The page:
Program managers are also security managers

Federal program managers are the first line of defense for preserving data privacy and security. If they fail, people will lose trust in the government.

With that in mind, privacy experts advise managers to build data privacy safeguards into federal programs at the outset. Program managers must reduce risk by following privacy and security best practices at the earliest phase of developing information systems, said Robert Wright, principal at Merrill, a consulting company, and former chief of the plans and program management unit at the FBI’s cyber division. Wright spoke at the Program Management Summit 2007, sponsored by the E-Gov Institute and 1105 Government Information Group, which owns Federal Computer Week.

Wright said “program management is about managing risk.” He advised program managers to include data privacy and security on the agenda at all meetings. He also offered these tips:

  • If you think data privacy and security are important, so will your team.

  • Avoid data privacy shortcuts because they lead to trouble.


Federal program managers must also produce privacy impact assessments when they develop or procure information systems that use or collect personal data, said Sally Wallace, associate deputy assistant secretary for privacy and records management at the Veterans Affairs Department. Those assessments help safeguard data privacy throughout an information system’s life cycle, Wallace said.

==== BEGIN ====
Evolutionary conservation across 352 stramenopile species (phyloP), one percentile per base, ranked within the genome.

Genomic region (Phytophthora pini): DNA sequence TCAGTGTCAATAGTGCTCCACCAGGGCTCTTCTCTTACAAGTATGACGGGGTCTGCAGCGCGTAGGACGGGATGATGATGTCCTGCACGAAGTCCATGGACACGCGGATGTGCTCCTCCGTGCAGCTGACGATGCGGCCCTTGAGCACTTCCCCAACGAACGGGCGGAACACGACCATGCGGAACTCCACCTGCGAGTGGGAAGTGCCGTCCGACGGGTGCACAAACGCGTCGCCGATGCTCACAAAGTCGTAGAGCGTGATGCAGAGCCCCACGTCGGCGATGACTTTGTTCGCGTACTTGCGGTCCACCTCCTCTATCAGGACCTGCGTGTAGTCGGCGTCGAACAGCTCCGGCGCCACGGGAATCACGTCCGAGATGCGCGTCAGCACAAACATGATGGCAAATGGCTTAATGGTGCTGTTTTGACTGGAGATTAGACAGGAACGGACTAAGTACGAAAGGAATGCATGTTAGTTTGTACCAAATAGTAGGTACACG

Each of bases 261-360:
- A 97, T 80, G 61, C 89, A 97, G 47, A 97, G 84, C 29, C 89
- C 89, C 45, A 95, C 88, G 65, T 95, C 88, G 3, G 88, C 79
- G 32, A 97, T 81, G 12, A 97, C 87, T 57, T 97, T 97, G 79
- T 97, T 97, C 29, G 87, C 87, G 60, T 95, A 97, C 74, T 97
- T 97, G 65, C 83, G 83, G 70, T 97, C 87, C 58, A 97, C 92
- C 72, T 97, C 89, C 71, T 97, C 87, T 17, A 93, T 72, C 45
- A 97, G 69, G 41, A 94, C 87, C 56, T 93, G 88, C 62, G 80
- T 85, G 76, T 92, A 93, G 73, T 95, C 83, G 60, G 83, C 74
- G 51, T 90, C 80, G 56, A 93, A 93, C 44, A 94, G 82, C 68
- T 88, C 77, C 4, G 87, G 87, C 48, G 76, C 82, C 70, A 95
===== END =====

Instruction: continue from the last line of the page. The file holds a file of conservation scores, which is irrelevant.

For the most part, program managers are familiar with data security policy and procedures at their agencies, she said. But a VA data theft in the past year made clear how critical those policies and procedures are for protecting data.

Program managers “know what to do, but now they really realize how important” those policies and procedures are, Wallace said.

A VA employee violated the department’s privacy and security policies when he took home a laptop PC and flash device containing personal data on 26.5 million veterans. Not adhering to policies and procedures had consequences for VA when someone stole that computer from the employee’s home in May 2006.

“VA lost the trust of our customers,” Wallace said. Survey research by Poneman Institute, a data privacy think tank, found the VA was one of the 10 most-trusted federal agencies before the laptop theft, she said. However, after the highly publicized theft, VA dropped to the bottom half of the ranking.

The Office of Management and Budget responded to the VA incident by directing agencies to protect personal information and their organizations’ reputation by following good data security and privacy practices. Program managers must now decide whether the use of Social Security numbers in their systems is necessary, Wallace said.

About the Author

Mary Mosquera is a reporter for Federal Computer Week.

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